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Organic produce options: Farm or supermarket?

Updated: Apr 11

During the off-season, I try to purchase organic food from the local supermarkets. However, it can be a bit challenging because the prices are very high and the produce is not as fresh or of good quality compared to the items we get from the Monmouth County CSA, which gets its food from a Sussex County farm.



(Photo by Marianne Wagner)


Still, I am grateful to purchase organic produce from a supermarket in the dead of winter or early spring although I am not always sure where the food originates from.


One thing I have noticed, and I’m pretty sure you have too, is that grocery prices have been going up a lot the last few months! Due to the pandemic and weather-related reasons, prices have gone up worldwide due to lost crops and livestock, rising transportation costs and worker shortages.





Phil Lempert of SupermarketGuru.com told NBC that food prices could continue to skyrocket for another year, while The Balance quoted the USDA as saying price increases will normalize somewhat after supply shortages are worked out.


Let’s hope the normalization works out sooner than later.


One aspect of the pandemic that has been positive is that 71 percent of Americans plan to continue home cooking when this crisis is over, according to Food Dive. People who stayed home had more time to learn how to cook or sharpen their skills and were more motivated to save money, eat healthier, be creative and overall improve how they felt.


While some are not really enjoying cooking in their own kitchens, others are finding they like it. According to a September report by sales and marketing agency Acosta, 35 percent of people have developed a newfound passion for cooking, which is 10 percent more than those bored of having to cook frequently.





This got me wondering about the cost difference of purchasing organic food directly from a farm versus a supermarket since more people are cooking for themselves.


Through the CSA, you spend about $31 per week if you are signed up for a full premium share. If you are receiving a half share, that translates to a little over $15 for each alternating week you pick up your food.


There are also budget-friendly options, including basic and pre-bagged medium shares.


Your purchase of organic food promotes health in two basic ways. First, placing good stuff in your body enhances your health and energy level. Second, supporting farmers who shun toxic pesticides promotes the ethical growth of produce that does not harm people, animals or the environment.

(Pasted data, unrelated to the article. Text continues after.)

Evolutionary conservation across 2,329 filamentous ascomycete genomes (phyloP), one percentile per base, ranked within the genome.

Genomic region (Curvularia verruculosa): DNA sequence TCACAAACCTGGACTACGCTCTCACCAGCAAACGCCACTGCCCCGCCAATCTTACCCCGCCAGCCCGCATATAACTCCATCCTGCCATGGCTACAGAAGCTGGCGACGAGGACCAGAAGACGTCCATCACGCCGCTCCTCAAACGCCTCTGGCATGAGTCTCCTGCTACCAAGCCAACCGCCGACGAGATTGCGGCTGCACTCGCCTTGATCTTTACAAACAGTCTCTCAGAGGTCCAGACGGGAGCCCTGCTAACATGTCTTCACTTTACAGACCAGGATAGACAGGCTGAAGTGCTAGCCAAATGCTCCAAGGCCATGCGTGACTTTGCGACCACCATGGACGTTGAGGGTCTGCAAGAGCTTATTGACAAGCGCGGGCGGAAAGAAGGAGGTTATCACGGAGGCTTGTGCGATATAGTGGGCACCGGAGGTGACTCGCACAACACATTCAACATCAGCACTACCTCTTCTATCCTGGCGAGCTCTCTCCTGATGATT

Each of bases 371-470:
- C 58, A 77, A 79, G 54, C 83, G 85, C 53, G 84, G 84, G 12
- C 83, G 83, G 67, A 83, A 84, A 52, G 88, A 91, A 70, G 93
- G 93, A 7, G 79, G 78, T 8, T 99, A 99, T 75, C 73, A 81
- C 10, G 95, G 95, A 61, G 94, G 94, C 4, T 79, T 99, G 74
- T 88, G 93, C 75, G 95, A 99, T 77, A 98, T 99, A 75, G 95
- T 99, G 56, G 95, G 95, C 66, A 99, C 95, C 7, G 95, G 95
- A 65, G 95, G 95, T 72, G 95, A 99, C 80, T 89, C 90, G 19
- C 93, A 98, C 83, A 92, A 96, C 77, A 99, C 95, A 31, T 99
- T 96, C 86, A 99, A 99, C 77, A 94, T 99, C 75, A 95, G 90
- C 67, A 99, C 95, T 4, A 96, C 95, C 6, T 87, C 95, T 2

We are fortunate that supermarkets now carry organic produce, but items can be expensive and not as fresh as getting them the same day from the farm. Some stores carry organic foods, but ones that are not USDA certified, so check the labels carefully.


Next, let’s compare the prices from the CSA to a local supermarket.


Here is a current sampling of organic produce that one can purchase from a local supermarket online. I have a big family and buy a lot of food, so below is a personal example of how many veggies I might buy in a shopping trip. I make a lot of stir fry dishes and salads. Please adjust to your household’s size!


Red cabbage head $3.61

Scallions $1.29

Celery $2.49

Cauliflower $3.99

Kale $1.99

1 Heirloom tomato $2.45

Swiss chard $2.49

5 oz. package of baby arugula $3.49

1 eggplant $2.34

1 Green pepper $1.06

Bag of red onions $4.49

1 Zucchini $1.20

1 Squash $1.23

Radish bunch $2.49

1 Broccoli $3.68

1 Red pepper $2.83

1 Red leaf lettuce $1.99

24 oz. bag of fingerling potatoes $4.99

1 bunch of rainbow carrots $2.99

3 heads of garlic $1.99

12 oz. package of seedless baby cucumbers $4.99


Total = $58.07





The next thing I did was look at a week from last July where one CSA share included 1 bunch of carrots, 3 peppers, 4 red onions, 3 squash, 3 cucumbers, 1 head of lettuce, 24 oz. of fingerling potatoes, 1 bunch of swiss chard, 3 tomatoes, 2 eggplants and red cabbage head. I’m pretty sure there was an herb or two in this share, but I do not recall which ones so I just left those out.


Anyway, to purchase these same veggies at the supermarket, the price would have totaled $44.45, but being a full premium-share member, I received the freshest food possible for my weekly cost of $31, which saved me $13.45.


The nice thing about the CSA too is that frequently there are bonus or extra items available, such as tomatillos or hot peppers. Members can pick up these extras if they so choose. Since we love stir fry, I enjoy getting the bonus hot peppers frequently.


So, after crunching the numbers I determined that buying wholesale from the CSA is less expensive (and way fresher) than going with a supermarket during the growing season. A supermarket is wonderful when our local growing season ends however.


I think the best part of being with a CSA is being with like-minded people who share similar values about health, responsible farming and knowing how and where the food we eat is grown.


Sharing recipes is also nice. On pickup days, I often overhear or engage with others on how best to cook a veggie that hasn’t really been tried before.


I am looking forward to my third year with this wonderful group and meeting our members and new ones too. If you would like to learn more, please visit Monmouth County’s CSA or email mylocalcsa@gmail.com.

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